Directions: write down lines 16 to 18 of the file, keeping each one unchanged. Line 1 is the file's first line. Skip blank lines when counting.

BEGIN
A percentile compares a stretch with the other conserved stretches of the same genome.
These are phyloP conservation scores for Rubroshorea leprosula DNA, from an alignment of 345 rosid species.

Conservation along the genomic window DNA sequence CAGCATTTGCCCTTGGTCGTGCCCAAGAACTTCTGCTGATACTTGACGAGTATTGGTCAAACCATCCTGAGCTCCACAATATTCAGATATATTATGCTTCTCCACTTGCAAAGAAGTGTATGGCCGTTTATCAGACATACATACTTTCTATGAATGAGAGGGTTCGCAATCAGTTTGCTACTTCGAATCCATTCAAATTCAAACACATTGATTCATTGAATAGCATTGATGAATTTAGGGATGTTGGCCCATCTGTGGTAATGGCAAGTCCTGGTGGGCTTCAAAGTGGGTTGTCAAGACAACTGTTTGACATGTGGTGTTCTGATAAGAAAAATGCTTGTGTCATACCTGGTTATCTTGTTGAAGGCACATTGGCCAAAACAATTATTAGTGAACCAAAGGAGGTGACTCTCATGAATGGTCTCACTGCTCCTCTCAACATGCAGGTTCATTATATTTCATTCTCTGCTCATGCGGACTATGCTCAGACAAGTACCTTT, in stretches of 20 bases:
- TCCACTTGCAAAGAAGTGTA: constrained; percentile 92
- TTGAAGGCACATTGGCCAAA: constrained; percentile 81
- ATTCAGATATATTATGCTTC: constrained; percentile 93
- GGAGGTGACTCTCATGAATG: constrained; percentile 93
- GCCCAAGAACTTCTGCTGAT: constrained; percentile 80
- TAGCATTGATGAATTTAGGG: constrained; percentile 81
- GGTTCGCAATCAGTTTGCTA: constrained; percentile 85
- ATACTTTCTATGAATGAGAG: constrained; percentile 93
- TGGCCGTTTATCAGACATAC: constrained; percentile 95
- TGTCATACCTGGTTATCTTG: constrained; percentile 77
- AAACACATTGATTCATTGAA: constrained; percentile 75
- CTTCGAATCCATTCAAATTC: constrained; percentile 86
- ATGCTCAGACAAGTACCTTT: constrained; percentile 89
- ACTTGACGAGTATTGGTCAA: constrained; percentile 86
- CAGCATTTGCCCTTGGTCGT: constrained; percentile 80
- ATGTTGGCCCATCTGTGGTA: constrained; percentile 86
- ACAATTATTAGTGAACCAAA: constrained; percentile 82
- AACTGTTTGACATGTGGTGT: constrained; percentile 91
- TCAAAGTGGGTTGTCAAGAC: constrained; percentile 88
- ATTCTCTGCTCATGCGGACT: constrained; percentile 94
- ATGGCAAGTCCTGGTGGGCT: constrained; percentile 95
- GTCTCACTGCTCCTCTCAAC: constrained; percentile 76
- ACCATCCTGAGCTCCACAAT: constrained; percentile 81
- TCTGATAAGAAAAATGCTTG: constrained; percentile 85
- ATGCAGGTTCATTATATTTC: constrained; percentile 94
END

- ATGCTCAGACAAGTACCTTT: constrained; percentile 89
- ACTTGACGAGTATTGGTCAA: constrained; percentile 86
- CAGCATTTGCCCTTGGTCGT: constrained; percentile 80